Cambridge Audio’s first product, designed by Professor Gordon Edge in 1968, was the P40 integrated amplifier, which Cambridge claims was the first amplifier ever to use a toroidal (i.e., donut-shaped) transformer. While continuing to make amplifiers, Cambridge has come a long way in the half-century since then, producing CD players, D/A converters, surround-sound receivers, loudspeakers, and, more recently, network streaming devices and a 4K UHD universal BD player. They also make turntables, moving-coil phono cartridges, and phono preamps. Many of their products list for well under $1000 USD, and have earned Cambridge a reputation for providing extremely high value.
In 2018, to celebrate their 50th anniversary and honor the company’s first designer, Cambridge Audio introduced the Edge line of top-flight electronics. The Edge models comprise the Edge NQ preamplifier-network player ($4000), the Edge W power amplifier ($3000), and the subject of this review: the Edge A integrated amplifier-DAC ($5000). Though not unreasonably costly by high-end standards, the Edges’ prices are new territory for Cambridge.
I’ve always had an affinity for integrated amplifiers -- and, recently, for integrated-DACs -- for the savings in cost and the simplicity of having a single small enclosure that houses multiple components. Even so, when I saw the new Edge A integrated-DAC at High End 2018, in Munich, I was smitten with its gorgeous case and impressive specifications, and requested a review sample. After waiting for what seemed an eternity, I received a shiny new unit very well packed in a solidly constructed shipping box. I couldn’t wait to set it up in my system.
My experience with Cambridge Audio doesn’t go back quite 51 years, but in the last two decades I’ve reviewed several of their products, including a surround-sound receiver, an integrated amplifier, and DVD-Audio and universal DVD players. But while I found those products well made and offering excellent performance for entry-level components, they were nothing like the new Edge models. In fact, when I first saw them at High End 2018, I thought the Edges were one of the most significant product introductions of the show.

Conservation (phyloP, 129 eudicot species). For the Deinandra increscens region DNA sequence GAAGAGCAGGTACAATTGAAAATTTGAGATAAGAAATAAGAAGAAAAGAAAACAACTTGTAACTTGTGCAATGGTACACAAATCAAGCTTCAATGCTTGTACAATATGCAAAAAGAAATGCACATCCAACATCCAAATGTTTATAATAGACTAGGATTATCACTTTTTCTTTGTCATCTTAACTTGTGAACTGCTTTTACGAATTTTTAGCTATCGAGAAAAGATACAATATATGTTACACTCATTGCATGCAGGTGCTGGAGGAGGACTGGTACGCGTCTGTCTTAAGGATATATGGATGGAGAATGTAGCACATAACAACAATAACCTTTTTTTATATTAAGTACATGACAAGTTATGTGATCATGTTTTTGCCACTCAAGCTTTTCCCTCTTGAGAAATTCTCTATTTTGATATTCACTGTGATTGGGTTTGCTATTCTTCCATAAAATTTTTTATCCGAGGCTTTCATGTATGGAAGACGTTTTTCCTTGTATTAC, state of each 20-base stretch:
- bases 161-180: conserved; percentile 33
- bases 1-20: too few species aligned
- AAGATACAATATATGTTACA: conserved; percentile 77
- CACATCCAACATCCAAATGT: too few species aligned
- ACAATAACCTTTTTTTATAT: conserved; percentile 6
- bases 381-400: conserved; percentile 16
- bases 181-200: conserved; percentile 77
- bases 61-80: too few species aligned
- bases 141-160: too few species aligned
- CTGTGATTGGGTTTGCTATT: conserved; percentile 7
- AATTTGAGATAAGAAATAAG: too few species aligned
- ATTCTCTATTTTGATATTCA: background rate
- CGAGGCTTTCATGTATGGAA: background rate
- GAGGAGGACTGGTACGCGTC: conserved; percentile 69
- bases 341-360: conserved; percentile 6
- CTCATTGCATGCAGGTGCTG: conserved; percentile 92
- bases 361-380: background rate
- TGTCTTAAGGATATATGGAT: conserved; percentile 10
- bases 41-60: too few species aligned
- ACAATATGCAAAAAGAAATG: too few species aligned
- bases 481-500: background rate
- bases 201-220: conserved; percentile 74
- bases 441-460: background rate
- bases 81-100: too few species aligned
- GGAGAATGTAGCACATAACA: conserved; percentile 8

Unboxing the Edge A and seeing it up close in my own home didn’t change those first impressions. Measuring 18.1”W x 5.9”H x 15.9"D and weighing 53.7 pounds, the Edge A is a formidable piece of audio gear. Five grand is a lot of money for an integrated-DAC, but judging by the Edge A’s construction and feature set, you’d be forgiven for thinking it must cost a lot more.
The Edge A’s overall execution -- its high quality of fit and finish, its smoothly curving looks, its many advanced features -- is uncommonly impressive for its price. There’s a lusciously thick, curved faceplate of aluminum, and equally luxurious and dense black heatsinks that form the side panels. The rear panel is of the same thick, curved, beautifully finished aluminum as the front; these and the similarly finished metal top plate give the Edge A an almost brick-like solidity and a classy appearance. The remote control is the antithesis of the tiny, lightweight plastic handsets provided with many components these days, and which I abhor -- made of a metal similar to the Edge A’s case, it’s fairly large, and perhaps even a bit too heavy.
The Edge A’s front panel is a study in simplicity. At center is a large knob that acts as both volume control and, with its concentric ring, source selector. In the faceplate’s lower left corner is a small power button, at the center of which is a tiny LED that glows bright blue to indicate that the Edge A is fully turned on, and less bright for standby mode; complementing this at lower right is a 1/4” headphone jack. The central control knob is surrounded by nine small LEDs indicating the source selected: Incised in the front panel are labels for the analog (A1-A3) and digital (D1-D5) inputs and the Bluetooth antenna, but they’re all too small to be seen from any distance -- my aging eyes found them difficult to read even from up close.